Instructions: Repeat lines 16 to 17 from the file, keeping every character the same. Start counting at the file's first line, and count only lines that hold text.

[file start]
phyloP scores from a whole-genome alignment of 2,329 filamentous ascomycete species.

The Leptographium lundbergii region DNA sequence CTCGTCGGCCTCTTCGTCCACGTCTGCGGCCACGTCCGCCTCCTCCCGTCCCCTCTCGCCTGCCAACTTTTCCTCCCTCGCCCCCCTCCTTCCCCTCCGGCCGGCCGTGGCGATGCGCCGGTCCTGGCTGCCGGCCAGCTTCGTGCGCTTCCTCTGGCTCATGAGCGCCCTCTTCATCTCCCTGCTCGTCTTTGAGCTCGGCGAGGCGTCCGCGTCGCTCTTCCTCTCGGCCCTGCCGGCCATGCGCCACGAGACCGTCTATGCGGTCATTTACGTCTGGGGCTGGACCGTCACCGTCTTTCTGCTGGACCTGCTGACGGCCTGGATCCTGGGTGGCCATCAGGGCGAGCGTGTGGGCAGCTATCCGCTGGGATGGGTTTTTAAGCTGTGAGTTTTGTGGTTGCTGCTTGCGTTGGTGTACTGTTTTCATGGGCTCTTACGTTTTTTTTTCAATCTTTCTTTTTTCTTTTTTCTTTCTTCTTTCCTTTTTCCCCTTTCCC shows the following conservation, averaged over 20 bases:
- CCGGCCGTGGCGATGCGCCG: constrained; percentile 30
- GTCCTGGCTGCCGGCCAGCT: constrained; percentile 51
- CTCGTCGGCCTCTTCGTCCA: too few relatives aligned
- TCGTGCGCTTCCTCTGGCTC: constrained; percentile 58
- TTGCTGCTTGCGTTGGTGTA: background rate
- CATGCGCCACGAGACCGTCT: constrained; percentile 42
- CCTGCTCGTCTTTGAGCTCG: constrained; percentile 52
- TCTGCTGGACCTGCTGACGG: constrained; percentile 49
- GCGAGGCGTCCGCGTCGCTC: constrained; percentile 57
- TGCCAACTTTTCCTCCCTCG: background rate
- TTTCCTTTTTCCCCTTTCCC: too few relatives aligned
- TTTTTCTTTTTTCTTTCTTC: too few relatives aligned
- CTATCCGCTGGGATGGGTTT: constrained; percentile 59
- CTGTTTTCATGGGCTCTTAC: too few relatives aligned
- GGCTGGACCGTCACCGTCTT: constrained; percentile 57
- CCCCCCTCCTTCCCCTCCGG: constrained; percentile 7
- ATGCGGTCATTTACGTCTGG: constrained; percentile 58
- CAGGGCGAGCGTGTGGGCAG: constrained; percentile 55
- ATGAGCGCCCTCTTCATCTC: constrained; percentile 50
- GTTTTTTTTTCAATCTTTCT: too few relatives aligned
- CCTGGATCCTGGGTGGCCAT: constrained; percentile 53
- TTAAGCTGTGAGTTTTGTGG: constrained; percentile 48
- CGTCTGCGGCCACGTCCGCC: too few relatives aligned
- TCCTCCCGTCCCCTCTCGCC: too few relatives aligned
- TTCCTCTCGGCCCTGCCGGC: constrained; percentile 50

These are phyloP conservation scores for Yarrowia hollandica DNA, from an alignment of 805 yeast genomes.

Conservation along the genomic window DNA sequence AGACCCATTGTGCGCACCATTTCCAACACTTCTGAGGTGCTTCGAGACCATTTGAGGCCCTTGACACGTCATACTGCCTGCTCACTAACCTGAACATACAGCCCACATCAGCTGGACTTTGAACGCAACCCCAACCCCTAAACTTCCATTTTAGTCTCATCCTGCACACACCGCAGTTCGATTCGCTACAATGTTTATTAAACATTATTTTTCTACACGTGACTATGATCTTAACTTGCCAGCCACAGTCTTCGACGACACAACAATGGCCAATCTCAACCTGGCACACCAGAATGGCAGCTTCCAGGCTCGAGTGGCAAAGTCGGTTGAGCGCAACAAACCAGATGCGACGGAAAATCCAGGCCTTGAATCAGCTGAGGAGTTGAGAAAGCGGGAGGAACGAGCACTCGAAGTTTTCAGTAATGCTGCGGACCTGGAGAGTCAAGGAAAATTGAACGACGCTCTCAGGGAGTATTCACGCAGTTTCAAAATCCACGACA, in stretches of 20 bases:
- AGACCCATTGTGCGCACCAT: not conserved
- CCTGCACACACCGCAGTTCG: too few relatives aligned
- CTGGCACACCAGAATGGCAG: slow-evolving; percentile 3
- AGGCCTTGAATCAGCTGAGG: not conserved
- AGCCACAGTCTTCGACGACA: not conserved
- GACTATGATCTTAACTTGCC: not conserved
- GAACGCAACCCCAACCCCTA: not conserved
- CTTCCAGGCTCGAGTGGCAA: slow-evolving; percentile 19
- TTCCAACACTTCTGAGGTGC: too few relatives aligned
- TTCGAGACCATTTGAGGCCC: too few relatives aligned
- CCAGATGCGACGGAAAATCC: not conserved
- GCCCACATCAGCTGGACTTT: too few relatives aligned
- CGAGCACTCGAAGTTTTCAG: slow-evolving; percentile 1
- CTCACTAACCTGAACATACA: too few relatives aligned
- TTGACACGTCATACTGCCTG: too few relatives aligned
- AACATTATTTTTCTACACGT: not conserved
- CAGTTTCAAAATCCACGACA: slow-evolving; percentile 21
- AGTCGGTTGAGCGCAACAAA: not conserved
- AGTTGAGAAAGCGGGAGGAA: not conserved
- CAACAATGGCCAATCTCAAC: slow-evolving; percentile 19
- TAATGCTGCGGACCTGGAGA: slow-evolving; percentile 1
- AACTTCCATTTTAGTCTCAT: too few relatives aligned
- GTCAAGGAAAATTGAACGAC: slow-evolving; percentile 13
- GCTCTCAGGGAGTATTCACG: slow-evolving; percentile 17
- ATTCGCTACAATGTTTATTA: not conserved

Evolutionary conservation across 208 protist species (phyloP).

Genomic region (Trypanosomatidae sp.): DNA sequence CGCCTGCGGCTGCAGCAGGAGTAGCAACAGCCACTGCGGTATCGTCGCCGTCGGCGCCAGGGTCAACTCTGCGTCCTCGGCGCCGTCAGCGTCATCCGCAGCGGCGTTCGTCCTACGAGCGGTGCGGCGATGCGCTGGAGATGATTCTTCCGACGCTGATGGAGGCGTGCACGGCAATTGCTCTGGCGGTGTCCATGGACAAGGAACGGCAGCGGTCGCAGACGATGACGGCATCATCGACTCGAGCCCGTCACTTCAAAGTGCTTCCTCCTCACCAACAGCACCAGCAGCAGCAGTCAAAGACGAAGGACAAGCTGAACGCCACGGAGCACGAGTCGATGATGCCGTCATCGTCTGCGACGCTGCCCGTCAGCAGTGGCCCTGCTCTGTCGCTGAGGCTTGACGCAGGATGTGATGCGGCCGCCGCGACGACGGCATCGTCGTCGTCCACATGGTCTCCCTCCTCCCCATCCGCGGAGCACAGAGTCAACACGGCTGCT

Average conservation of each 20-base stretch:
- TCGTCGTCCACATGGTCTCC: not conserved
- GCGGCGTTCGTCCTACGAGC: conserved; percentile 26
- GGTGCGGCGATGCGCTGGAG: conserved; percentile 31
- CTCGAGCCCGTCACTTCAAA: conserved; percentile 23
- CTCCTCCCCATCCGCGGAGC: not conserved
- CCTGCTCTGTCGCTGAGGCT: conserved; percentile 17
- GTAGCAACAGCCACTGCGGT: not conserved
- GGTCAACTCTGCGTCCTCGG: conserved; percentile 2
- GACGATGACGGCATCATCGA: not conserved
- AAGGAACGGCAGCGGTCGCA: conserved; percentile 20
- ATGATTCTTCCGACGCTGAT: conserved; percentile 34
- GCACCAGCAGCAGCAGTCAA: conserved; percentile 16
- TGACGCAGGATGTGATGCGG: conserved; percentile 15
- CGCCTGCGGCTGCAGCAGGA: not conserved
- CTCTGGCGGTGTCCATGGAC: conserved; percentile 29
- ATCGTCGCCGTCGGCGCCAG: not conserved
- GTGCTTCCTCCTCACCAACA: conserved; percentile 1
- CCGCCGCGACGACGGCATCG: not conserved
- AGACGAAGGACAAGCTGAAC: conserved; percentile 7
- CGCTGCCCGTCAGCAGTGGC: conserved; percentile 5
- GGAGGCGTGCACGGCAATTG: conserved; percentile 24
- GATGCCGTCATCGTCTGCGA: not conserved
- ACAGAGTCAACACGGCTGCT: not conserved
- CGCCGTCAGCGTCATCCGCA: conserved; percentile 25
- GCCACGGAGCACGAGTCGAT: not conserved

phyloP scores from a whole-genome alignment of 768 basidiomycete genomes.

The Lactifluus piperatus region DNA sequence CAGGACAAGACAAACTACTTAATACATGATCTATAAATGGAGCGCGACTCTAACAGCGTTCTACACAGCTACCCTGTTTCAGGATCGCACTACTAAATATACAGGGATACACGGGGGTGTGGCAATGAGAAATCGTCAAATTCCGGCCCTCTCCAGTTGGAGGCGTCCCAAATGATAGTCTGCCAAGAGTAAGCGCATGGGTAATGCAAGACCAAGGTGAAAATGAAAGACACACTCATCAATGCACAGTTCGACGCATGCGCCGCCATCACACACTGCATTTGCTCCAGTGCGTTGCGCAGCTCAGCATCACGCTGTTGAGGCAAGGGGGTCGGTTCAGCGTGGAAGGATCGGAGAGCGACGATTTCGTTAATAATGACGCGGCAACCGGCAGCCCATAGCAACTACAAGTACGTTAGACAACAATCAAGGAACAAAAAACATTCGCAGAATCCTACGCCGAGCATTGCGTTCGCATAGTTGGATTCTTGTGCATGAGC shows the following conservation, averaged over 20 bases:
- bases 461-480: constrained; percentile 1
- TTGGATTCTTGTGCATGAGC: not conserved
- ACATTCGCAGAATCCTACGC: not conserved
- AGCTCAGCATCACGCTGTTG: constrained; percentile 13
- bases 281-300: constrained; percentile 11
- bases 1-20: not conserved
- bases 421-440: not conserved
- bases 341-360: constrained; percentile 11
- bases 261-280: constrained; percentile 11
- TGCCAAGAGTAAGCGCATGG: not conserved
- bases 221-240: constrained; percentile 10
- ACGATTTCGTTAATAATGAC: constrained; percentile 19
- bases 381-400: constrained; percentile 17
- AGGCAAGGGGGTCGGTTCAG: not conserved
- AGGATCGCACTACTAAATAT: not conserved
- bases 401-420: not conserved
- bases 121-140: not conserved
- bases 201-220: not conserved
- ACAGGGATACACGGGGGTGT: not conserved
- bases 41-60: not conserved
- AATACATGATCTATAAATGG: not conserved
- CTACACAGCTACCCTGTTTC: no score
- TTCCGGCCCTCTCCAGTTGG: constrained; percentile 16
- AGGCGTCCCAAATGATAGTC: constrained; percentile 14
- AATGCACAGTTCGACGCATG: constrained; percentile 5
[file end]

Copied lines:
- CTGTTTTCATGGGCTCTTAC: too few relatives aligned
- GGCTGGACCGTCACCGTCTT: constrained; percentile 57